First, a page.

Tampere-based TreLab Ltd is one of those technology companies that give you a daily glimpse of where the world is heading. The wireless, smart measurement system developed by TreLab shows how machines are really running or how conditions are changing in buildings, for example.
A simple example can be found very near when Mika Parikka, CEO of TreLab Ltd, wants to tell visitors about the measurement system developed by the company. Just attach the TreLab Smart Tag to the bottom of the meeting room table, switch on the gateway, get the system running and start collecting data: the people meeting at the table move enough for the system to monitor when the meeting room is occupied.
After just a few days, you can see how well the booking calendar of the room and its actual use correspond to each other – and you could just as easily monitor a machine running in a factory, an entire production line or the conditions in a building, such as the temperature or air humidity.
“We have a platform on which a wide variety of solutions can be built without heavy investment, exactly according to the customer’s needs,” Parikka says.
TreLab’s founders originally developed the Smart Tag for the field of care. However, the plans had to be changed when it started to seem that the social welfare and health care reform would postpone any investments in the new technology offered by TreLab too far into the future. The new direction was quite smoothly found in industrial applications.
“As TreLab had already learned to monitor the actions of people, which usually aren’t straightforward at all, monitoring machinery and equipment was easy compared to that,” Parikka says.
The number of the various solutions and the volumes of data collected are now growing rapidly. TreLab has concentrated on a service model, and building it increasingly requires partnerships in which you must be able to manage the data collected from various sources and combine it with other data sources.
“We have implemented more than 30 solutions now. We started from the industry and have expanded into other areas. In Tampere’s Smart City project, for example, we are involved in the city’s pilot environment in which our solution is used to monitor the position and swaying of lighting columns.”
TreLab started commercialising its technology in the industry in 2014, and now is the time to start looking at international markets as well. According to Parikka, the company is in the process of making its first delivery to be implemented in several European countries.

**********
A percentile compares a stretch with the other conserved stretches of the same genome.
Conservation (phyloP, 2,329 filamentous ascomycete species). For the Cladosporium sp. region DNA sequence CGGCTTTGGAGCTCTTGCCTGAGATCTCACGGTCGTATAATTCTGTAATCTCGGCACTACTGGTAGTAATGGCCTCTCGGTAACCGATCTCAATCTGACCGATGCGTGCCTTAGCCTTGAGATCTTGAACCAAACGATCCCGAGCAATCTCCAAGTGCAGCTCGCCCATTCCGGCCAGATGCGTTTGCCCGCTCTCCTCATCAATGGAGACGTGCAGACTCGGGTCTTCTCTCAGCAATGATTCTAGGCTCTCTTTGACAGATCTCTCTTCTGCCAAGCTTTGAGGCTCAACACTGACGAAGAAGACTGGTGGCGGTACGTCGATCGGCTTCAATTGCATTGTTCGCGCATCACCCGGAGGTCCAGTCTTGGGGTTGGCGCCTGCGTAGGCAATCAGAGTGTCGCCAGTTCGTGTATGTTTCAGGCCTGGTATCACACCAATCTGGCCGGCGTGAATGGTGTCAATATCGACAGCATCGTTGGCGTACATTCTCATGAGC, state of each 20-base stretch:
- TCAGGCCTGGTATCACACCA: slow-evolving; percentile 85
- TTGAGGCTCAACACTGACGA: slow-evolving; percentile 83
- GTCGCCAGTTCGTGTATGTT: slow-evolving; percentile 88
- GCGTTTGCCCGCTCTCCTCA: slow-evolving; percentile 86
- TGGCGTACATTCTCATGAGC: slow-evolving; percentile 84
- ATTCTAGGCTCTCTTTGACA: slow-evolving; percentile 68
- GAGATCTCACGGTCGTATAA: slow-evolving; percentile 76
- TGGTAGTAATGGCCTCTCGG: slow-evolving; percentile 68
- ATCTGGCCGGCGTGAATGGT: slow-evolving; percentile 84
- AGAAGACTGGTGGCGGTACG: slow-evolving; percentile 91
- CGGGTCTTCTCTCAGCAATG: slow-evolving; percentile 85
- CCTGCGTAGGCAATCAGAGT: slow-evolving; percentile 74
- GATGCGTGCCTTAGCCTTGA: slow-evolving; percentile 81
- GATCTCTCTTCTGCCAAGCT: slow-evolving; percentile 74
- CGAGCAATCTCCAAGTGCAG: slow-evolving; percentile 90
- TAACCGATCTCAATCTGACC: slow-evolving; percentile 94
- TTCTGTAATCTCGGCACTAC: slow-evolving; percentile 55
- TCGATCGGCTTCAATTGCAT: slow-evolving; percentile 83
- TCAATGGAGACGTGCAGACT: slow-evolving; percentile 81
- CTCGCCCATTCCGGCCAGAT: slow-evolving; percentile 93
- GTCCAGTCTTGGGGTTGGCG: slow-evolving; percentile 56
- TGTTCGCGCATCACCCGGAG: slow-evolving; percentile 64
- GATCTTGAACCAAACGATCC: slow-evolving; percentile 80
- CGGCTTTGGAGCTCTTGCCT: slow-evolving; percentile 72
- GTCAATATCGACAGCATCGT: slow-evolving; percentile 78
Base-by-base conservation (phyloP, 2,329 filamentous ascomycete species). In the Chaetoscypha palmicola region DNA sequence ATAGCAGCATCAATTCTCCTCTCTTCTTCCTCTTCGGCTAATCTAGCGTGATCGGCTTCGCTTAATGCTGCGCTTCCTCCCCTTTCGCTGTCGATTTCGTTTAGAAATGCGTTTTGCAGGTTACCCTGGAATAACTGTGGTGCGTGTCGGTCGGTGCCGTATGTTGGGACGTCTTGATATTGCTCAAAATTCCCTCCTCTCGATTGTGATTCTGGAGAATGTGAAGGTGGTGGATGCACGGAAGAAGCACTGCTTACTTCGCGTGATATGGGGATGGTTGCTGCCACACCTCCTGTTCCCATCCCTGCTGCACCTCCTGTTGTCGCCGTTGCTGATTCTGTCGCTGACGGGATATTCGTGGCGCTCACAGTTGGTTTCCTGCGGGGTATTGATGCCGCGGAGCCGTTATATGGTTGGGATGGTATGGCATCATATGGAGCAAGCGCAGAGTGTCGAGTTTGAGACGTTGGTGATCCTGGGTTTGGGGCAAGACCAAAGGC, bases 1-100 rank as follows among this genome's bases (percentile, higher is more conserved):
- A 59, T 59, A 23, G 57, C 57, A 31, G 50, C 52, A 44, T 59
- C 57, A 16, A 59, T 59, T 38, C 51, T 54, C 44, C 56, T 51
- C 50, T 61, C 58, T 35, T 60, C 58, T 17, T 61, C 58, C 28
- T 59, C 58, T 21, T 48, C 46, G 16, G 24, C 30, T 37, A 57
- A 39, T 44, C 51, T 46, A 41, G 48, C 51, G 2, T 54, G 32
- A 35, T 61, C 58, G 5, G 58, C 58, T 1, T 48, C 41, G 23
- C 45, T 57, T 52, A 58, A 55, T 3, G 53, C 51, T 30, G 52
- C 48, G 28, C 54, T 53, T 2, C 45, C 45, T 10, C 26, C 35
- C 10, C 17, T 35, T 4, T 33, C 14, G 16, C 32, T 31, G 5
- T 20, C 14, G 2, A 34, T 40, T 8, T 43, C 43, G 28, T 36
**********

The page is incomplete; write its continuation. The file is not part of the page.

The meeting room example described above might not necessarily be critical for the operation of many companies, but let us consider production plant machinery instead. The sales department could sell and the customer would buy, but the plant’s information system says that the machinery is running at full capacity. In TreLab’s experience, however, a visit to the production facilities surprisingly often reveals that the machine is not actually running.
“We help companies collect data about how the machine really works. When companies adapt their practices to the actual situation and stop looking at averages, they can increase their production efficiency by 10–20 per cent,” Parikka says.
In Parikka’s opinion, one of the best things about his job is getting to see how the customers learn to understand their own operations from a new perspective. Of course, learning more can sometimes also be painful, when you have to question familiar practices.
“For example, machine and equipment manufacturers could increase the proportion of services in their offering, but such reforms seem to take place very slowly. On the other hand, there are many small and medium-sized enterprises that are prepared to think about what they do in completely new ways. International competition increases the willingness to develop.”
TreLab itself provides its customers with information about the operation of their equipment for a monthly fee. In some fields, customers would be better prepared to pay for the equipment and keep the data collected within the factory walls. In the world of the Internet of Things, however, the trend points in the other direction, sharing information.
“For example, data collected from a production plant machine benefits everyone: the companies operating, servicing and manufacturing the machine,” Parikka says.
The members of TreLab’s founding team got used to working with advanced things changing the world during their time at Nokia, and their insights are now crystallised in TreLab’s operations. Parikka thinks that this makes the company a particularly interesting place to work, since TreLab gives you a chance to see the direction in which the world is heading.
“According to McKinsey’s report, the benefits of IoT in the industrial sector alone are thought to total more than one trillion dollars in the next 10 years. However, this requires companies to question their current operations and have the courage to make changes. TreLab’s customers are at the forefront, and it feels great to be involved in building new operating models with pioneers,” Parikka concludes.